Greek Yogurt Enhanced with Green Papaya: A Nutrient Profile

Jenn Hoskins
30th March, 2024

Greek Yogurt Enhanced with Green Papaya: A Nutrient Profile

Image Source: Natural Science News, 2024

Key Findings

  • Study at National Dairy Research Institute found papaya peel powder boosts Greek yogurt's health benefits
  • Papaya peel addition to yogurt introduces antioxidants and prebiotics, aiding gut health and disease prevention
  • This approach turns food waste into valuable health-promoting ingredients, supporting sustainability
In recent years, the food industry has been exploring innovative ways to reduce waste and create sustainable products that are not only nutritious but also beneficial for health. A prime example of this effort is the latest study conducted by the National Dairy Research Institute[1]. Researchers have turned their attention to the fruit processing industry, which generates significant amounts of waste, particularly in the form of unutilized fruit peels. These byproducts are often discarded, yet they contain valuable compounds that can enhance human health. The study aimed to address this issue by investigating the potential of using unripened papaya peel powder (UPPP) as an additive in Greek yogurt, transforming it into a functional food with added health benefits. Functional foods are those that have a potentially positive effect on health beyond basic nutrition. They contain bioactive compounds that can contribute to the prevention and management of various diseases. The concept of adding value to food products by incorporating health-promoting ingredients aligns with previous findings that agroindustrial byproducts, such as fruit peels, are rich in antioxidant dietary fiber (ADF)[2]. ADF is a combination of dietary fiber and phenolic compounds, which are known for their antioxidant properties. These compounds are linked to reducing the risk of chronic diseases like type II diabetes and cardiovascular diseases, as well as having prebiotic effects that support gut health. The National Dairy Research Institute's study utilized a high-resolution mass spectrometry technique, known as LC-MS-based foodomics, to analyze the metabolites present in Greek yogurt after the addition of UPPP. This untargeted metabolomic approach allowed for the identification of 36 functional metabolites, which included kaempferol, ostruthin, and putative carpaine derivatives, among others. These metabolites are recognized for their wide-ranging health benefits, including anti-inflammatory and prebiotic properties. The inclusion of UPPP in Greek yogurt is particularly noteworthy as it not only enhances the nutritional profile of the yogurt but also introduces prebiotic components. Prebiotics are non-digestible food ingredients that promote the growth of beneficial bacteria in the gut, thereby improving digestion and overall gut health. This synergistic relationship between the yogurt's probiotics and the prebiotic elements from UPPP creates a synbiotic food product—where both components work together to enhance the health benefits. Furthermore, the anti-inflammatory activity of polyphenol-rich extracts, such as those found in the Japanese quince leaf, has been previously demonstrated to reduce the expression of pro-inflammatory cytokines and mediators in cell studies[3]. The metabolites identified in the functional yogurt with UPPP may similarly contribute to anti-inflammatory effects, although the study does not specifically address this. Additionally, the research touches upon the role of dietary polyphenols in the production of hippuric acid, an endogenous co-metabolite that has been suggested as a biomarker for aging and age-related diseases[4]. The polyphenols found in UPPP could potentially influence the levels of hippuric acid in the body, further supporting the health benefits of the functional yogurt developed in this study. The findings of the National Dairy Research Institute not only highlight the potential health benefits of incorporating UPPP into Greek yogurt but also emphasize the importance of utilizing food waste as a valuable resource. This approach aligns with the principles of the circular economy, aiming to minimize waste and make the most of existing resources. By valorizing fruit peel waste into functional food ingredients, the agroindustry can improve the nutritional quality of food products while reducing environmental impact. In conclusion, the study presents an innovative solution to food waste by creating a functional yogurt with added health benefits derived from unripened papaya peel powder. This research contributes to a growing body of evidence supporting the use of agroindustrial byproducts as functional food ingredients[2], with potential anti-inflammatory effects[3] and implications for aging and age-related conditions[4]. It represents a step forward in the development of sustainable, health-promoting food products that cater to the needs of an increasingly health-conscious consumer base.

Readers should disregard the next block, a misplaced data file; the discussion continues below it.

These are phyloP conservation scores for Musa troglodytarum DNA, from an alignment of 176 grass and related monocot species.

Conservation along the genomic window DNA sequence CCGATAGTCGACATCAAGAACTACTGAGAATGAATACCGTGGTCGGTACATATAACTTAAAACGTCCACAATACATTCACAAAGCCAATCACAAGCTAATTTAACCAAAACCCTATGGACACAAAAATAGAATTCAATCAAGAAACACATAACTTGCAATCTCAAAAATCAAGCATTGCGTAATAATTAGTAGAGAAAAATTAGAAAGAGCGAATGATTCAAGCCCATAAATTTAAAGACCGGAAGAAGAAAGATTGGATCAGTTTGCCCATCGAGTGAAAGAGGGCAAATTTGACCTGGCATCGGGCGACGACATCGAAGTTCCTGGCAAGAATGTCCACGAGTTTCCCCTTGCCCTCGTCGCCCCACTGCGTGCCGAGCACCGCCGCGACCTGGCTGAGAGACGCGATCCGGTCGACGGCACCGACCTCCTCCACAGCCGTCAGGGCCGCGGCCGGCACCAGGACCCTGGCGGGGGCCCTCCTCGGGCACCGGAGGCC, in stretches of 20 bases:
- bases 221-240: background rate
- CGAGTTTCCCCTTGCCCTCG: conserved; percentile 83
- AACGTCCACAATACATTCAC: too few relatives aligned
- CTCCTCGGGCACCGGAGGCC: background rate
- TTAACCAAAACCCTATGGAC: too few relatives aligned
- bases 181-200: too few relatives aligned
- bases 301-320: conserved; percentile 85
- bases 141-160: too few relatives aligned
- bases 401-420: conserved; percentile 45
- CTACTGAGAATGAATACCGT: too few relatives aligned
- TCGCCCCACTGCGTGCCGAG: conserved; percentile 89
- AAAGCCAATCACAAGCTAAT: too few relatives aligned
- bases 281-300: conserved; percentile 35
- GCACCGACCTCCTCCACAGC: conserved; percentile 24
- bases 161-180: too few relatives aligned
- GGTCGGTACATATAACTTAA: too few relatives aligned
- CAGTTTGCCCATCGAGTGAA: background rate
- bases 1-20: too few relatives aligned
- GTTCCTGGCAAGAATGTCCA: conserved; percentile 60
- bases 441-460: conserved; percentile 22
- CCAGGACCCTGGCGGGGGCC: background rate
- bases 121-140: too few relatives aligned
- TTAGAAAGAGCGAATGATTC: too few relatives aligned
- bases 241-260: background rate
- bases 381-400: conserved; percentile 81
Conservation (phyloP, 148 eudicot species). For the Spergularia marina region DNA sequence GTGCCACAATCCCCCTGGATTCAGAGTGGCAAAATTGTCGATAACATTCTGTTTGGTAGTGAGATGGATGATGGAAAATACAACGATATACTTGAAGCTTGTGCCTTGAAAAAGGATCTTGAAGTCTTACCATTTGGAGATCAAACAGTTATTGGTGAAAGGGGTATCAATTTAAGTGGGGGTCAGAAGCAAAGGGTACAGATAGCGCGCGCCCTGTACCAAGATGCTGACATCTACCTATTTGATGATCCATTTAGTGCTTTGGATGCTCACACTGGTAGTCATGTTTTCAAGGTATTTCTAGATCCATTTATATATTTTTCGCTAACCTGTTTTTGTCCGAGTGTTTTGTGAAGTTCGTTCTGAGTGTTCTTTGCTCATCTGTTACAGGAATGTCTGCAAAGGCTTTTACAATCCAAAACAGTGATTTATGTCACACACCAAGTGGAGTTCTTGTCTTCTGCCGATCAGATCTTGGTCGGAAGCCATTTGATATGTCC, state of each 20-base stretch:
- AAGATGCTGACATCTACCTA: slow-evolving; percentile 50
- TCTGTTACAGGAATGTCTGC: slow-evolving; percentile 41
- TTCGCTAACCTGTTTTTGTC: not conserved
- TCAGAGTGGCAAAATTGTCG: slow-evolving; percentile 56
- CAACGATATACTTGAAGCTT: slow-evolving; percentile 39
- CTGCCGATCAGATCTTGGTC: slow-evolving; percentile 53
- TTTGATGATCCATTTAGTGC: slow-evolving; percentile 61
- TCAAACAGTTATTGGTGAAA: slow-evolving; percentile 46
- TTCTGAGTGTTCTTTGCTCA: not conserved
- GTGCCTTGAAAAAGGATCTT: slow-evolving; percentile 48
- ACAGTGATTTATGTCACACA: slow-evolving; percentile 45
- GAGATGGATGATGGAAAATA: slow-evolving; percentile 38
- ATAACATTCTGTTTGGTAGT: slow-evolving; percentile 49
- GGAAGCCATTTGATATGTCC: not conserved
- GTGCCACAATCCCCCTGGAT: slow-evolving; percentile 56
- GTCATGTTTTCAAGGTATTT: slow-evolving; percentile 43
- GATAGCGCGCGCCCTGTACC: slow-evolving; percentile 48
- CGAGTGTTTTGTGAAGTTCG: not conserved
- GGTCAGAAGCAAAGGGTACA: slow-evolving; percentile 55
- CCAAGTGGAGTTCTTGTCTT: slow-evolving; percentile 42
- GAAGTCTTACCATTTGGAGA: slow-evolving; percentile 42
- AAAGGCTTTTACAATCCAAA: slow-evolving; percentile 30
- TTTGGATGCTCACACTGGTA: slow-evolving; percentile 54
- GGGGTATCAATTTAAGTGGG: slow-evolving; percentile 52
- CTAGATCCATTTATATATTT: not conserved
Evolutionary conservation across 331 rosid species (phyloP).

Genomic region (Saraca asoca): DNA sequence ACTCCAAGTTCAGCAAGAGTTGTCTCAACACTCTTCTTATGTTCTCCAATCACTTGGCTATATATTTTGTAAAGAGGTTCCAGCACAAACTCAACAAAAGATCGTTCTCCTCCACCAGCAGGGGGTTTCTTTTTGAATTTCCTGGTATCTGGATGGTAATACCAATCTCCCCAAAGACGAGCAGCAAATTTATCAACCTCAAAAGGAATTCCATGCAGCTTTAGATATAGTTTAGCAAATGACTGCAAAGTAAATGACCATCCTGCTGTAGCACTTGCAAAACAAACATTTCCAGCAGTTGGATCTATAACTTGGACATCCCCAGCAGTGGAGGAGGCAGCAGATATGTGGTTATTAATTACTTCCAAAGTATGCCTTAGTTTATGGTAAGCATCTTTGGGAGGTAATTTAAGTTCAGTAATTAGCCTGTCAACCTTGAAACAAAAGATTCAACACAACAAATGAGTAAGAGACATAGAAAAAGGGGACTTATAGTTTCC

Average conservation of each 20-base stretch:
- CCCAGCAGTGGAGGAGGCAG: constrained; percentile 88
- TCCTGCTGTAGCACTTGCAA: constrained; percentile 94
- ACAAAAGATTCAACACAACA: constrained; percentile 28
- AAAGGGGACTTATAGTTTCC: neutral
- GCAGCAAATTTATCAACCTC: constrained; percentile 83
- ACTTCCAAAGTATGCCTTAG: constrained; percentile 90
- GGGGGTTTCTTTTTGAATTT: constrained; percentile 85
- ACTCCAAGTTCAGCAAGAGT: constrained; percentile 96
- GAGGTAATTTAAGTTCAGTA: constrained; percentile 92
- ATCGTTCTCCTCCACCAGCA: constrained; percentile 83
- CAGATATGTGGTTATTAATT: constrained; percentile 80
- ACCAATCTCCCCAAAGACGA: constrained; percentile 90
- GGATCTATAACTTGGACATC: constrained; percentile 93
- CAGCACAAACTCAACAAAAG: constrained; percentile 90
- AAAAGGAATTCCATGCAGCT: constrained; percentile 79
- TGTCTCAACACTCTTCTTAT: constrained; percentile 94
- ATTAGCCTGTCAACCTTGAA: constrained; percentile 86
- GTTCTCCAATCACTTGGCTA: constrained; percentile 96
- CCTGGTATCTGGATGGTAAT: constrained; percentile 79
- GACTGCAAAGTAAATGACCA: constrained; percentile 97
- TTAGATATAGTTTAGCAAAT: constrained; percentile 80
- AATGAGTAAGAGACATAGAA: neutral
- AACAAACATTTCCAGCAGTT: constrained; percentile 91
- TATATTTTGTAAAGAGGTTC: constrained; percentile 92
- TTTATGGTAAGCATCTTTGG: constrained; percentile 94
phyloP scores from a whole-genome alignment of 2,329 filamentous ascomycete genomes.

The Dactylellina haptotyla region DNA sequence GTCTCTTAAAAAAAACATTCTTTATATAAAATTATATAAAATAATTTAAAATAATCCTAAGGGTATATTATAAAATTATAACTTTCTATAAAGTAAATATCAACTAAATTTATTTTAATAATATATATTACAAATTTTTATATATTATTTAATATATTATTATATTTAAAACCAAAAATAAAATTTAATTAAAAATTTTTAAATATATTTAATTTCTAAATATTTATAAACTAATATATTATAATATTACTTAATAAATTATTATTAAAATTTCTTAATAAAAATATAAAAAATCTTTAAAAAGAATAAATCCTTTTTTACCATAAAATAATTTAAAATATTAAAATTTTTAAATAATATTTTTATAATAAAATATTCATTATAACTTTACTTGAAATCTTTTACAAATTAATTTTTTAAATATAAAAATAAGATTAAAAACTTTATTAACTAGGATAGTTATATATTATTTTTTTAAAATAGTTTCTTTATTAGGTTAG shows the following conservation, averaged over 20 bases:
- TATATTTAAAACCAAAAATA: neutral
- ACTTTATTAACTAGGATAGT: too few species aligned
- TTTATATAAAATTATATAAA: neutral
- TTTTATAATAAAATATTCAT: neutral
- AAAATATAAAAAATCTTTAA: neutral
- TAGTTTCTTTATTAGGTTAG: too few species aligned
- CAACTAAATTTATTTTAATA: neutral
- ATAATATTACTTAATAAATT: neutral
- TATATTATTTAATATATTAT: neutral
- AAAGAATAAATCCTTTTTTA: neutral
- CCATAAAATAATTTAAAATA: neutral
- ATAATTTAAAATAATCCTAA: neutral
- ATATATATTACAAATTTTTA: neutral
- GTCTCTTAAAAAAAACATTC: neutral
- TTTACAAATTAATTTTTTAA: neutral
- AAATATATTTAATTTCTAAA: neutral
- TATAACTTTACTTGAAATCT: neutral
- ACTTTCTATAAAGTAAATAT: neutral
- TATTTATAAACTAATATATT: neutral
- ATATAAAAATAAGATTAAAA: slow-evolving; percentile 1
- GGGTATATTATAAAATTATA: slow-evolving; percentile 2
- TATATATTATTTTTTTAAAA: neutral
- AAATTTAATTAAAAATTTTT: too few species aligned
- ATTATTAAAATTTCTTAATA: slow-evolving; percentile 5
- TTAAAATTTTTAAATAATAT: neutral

Main Study

1) Foodomics-based metabolites profiling of the Greek yogurt incorporated with unripened papaya peel powder.

Published 30th July, 2024 (future Journal edition)

Related Studies

2) Antioxidant Dietary Fiber Sourced from Agroindustrial Byproducts and Its Applications.

3) Japanese quince (Chaenomeles japonica) leaf phenol extract as modulator of the inflammatory response in lipopolysaccharide-triggered murine macrophage RAW 264.7 cells.

Journal: Journal of physiology and pharmacology : an official journal of the Polish Physiological Society, Issue: Vol 71, Issue 6, Dec 2020

4) Hippuric acid: Could became a barometer for frailty and geriatric syndromes?

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